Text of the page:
DANIEL BACHMAN

Weather is happening. 

From the heart of Delhi, to Tangier Island. The burning redwood forests, the dying jet stream waters. It is happening to you and to me. We pump carbon dioxide and methane into the atmosphere by the gigaton as the cascading feedback loops of climate breakdown continue to destabilize the biosphere. Oh, the wind and rain. We have all lived it. Stunned by the unfathomable power of our Earth and a sinking derealization about our tenuous future.

Almanac Behind exists in this space. The title is both an anagram of Daniel Bachman’s name and a reference to the fact that rapid environmental changes have rendered traditional weather forecasting methods woefully unable to accurately predict our future. Over fifteen tracks, Almanac Behind guides the listener through natural disaster and its aftermath, via a series of field recordings by Bachman and his collaborators. The guitar, banjo, fiddle, and other instruments are presented in neutral modal tunings, avoiding conventional harmonic representations of mood and sentiment, and are often digitally altered in both subtle and obvious ways. At its core, Almanac Behind is powered by the sounds of the Earth, tones inherently familiar to the billions of people who have experienced extreme weather. It is an attempt to emotionally contend with and foster connection over a shared global experience.

“Barometric Cascade (Signal Collapse)” begins with wind blowing through front porch windchimes. Broken segments of cut-and-pasted slide guitar improvisations play over a tanpura-like guitar drone.
The slide guitar crackles out of a thin radio speaker, achieved by broadcasting the recording to a home radio via an FM transmitter. As the storm gathers, the radio signal collapses into squelching tones. Local NOAA weather radio, “8:35 PM KHB36 (Alter Course)” cuts through the static and relays a year’s worth of emergency weather broadcasts recorded by Bachman at his home in Banco, Va. The chaotic thumps and strums of a 12-string guitar warn of the events unfolding. An emergency broadcast plays over church hymns. The signal morphs into “Bow Echo/Wall Cloud,” a series of repeating audio patterns made from traditional Appalachian rain signs rendered into WAV files.

“Gust Front (The Waiting)” follows, with solo banjo playing an uneasy cadence as winds gather in tight mountain valleys. The storm begins almost instantly in “540 Supercell,” where a now-driving banjo and frogs, recorded in the mill race behind Bachman’s house, are easily overtaken by waves of hissing rain and hail. “10:17 PM KHB36 (The Warned Area)” returns with an updated emergency alert of imminent flooding in the neighborhood. Disparate radio transmissions swell as the broadcast is overtaken by the rising water. All that remains when “Flood Stage” opens is repeating AM radio static, slowed 43 times to create a pulsing rhythmic pattern that drives through the entirety of the track. The same cut-and-paste technique used earlier is repeated here to create a buoyant slide guitar melody, like a dead log floating down a swollen river. The flood waters rise during “Inundation (The Blackout),” in which the sounds of all of Virginia’s major rivers at flood stage flow into one sonic stream. Tree limbs, pulled into the water, scream in high pitched wails. Electrical lines flail wildly as all sound condenses into a single point, then silence.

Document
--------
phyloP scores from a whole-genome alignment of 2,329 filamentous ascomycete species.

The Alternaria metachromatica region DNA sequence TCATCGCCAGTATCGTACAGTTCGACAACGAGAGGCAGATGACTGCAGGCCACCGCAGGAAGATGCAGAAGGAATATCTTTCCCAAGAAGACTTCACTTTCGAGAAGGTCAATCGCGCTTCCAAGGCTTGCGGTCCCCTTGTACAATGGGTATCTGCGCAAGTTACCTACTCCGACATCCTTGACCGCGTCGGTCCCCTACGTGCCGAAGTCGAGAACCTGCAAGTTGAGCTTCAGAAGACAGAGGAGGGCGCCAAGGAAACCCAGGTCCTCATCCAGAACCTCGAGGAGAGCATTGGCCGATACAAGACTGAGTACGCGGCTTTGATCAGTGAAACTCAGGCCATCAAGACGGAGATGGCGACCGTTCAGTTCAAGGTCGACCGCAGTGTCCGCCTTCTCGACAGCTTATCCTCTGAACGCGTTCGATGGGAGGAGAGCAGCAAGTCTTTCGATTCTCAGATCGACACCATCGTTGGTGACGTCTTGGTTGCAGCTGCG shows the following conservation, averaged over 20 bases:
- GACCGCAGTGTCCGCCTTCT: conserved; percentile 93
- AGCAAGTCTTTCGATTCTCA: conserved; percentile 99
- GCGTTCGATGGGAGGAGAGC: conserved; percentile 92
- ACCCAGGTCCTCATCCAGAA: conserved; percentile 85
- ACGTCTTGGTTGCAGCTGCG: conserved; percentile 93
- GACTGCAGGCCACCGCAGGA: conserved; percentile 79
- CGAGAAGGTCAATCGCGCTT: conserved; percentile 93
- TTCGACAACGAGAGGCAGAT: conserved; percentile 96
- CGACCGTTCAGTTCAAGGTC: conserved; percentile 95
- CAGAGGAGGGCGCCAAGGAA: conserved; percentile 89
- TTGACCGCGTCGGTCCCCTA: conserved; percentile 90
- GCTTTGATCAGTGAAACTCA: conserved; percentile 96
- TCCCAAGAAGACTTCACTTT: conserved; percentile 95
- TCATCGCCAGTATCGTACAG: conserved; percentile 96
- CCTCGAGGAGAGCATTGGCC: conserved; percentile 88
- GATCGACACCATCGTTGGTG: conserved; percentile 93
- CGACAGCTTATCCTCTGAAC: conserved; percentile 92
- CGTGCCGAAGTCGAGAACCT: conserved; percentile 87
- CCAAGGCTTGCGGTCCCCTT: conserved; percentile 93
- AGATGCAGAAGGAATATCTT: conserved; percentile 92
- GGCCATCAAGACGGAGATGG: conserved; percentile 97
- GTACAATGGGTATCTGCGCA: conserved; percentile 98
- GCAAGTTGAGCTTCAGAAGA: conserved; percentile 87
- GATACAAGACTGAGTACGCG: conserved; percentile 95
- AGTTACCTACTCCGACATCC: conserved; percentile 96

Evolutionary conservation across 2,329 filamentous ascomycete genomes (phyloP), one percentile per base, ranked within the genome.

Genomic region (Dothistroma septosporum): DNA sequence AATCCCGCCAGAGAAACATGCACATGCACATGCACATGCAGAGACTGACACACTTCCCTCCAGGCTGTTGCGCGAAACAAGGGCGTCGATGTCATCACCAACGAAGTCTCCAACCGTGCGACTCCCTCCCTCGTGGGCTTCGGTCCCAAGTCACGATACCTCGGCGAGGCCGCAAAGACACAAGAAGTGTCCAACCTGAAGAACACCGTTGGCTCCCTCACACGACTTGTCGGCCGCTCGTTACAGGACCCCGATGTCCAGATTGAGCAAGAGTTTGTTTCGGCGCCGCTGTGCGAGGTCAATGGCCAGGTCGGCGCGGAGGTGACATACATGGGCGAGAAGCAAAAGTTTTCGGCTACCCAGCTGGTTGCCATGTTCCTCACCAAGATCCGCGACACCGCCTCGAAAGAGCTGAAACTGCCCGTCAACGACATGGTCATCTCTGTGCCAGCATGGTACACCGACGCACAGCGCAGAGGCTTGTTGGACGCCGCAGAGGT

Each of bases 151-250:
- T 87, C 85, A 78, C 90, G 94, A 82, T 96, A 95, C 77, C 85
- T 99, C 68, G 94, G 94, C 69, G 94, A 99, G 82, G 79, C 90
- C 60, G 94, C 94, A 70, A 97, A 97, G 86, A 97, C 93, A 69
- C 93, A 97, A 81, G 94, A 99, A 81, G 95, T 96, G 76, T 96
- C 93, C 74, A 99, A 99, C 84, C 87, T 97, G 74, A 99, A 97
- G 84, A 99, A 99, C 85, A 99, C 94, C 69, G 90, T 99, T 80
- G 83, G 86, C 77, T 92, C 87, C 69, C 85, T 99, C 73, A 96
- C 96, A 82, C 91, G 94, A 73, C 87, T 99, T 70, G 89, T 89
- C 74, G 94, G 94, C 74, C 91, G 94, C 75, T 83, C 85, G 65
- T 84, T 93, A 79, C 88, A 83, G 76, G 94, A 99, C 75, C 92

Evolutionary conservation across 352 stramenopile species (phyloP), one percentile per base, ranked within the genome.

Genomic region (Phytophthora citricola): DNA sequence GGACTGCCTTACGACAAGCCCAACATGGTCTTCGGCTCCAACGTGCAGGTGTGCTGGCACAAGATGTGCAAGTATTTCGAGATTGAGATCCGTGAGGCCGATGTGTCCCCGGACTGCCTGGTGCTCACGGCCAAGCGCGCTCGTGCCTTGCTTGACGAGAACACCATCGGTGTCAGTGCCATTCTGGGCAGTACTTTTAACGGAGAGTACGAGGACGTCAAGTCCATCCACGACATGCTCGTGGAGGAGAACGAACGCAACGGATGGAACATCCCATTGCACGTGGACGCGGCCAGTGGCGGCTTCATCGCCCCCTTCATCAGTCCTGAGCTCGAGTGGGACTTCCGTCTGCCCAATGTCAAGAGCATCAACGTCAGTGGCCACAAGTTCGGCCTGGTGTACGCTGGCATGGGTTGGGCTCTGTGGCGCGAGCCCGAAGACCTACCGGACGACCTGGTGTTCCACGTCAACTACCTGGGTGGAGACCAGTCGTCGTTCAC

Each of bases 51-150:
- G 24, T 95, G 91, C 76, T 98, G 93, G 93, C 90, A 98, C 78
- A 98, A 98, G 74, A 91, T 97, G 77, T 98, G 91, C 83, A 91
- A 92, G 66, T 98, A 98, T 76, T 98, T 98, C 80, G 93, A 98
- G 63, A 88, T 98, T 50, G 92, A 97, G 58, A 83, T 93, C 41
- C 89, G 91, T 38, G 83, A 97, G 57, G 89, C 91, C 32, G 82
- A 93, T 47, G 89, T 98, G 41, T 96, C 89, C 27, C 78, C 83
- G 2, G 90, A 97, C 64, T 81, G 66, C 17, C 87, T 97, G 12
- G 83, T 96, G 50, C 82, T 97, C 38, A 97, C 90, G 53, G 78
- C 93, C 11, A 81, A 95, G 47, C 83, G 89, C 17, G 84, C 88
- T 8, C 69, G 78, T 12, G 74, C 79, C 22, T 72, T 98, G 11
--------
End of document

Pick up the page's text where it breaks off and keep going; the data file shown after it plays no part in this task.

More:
A match is lit in the darkness as “Wildfire (Smoke Over Old Rag)” begins. Here, Bachman has built a fire from field recordings, YouTube videos of Virginia wildfire responders, harmonium drone, and a beat created by rendering a photo of the sun setting behind Old Rag Mountain, red from West coast wildfire smoke, into a WAV file. “Think Before You Breathe” is audio of dying fire, significantly slowed to exaggerate its final gasps for air. The warbling guitar floats to great heights with the smoke, consistently interrupted by glitches and abrupt pitch drops. “3:24 AM KHB36 (When The World’s On Fire)” breaks out of the relative calm with the drone of hand-wound emergency radio crank underneath clips from the 2022 IPCC report, time signal radio broadcast, a smoke inhalation alert, and a performance of the Carter Family’s gospel tune “When The World’s On Fire” on slide guitar and accompaniment.

The tired and mournful banjo solo, “Daybreak (In The Awful Silence)” represents exhaustion and frustrated resignation during an extended power outage. “Grid Reactivation” comes suddenly, rushing down the lines to reach the transformer, powering on the A/C, radio, and other temporarily-muted appliances. “Five Old Messages (MadCo Alert)” await. Now, as cleanup begins, comes “Recalibration/Normalization.” The cut-and-paste technique is repeated one final time to represent disorientation of facing a new reality in the aftermath of disaster. At its end, we again hear wind rustling the porch chimes, signaling storms on the horizon. Almanac Behind ends as it began, and can be played on a loop, mirroring the cyclicality of these weather patterns. The only thing that has changed is that the listener has now also experienced them.

Weather is happening.


DB Almanac Behind
IMAGES: To download, click above. Press photo credit to Aldona Dye.

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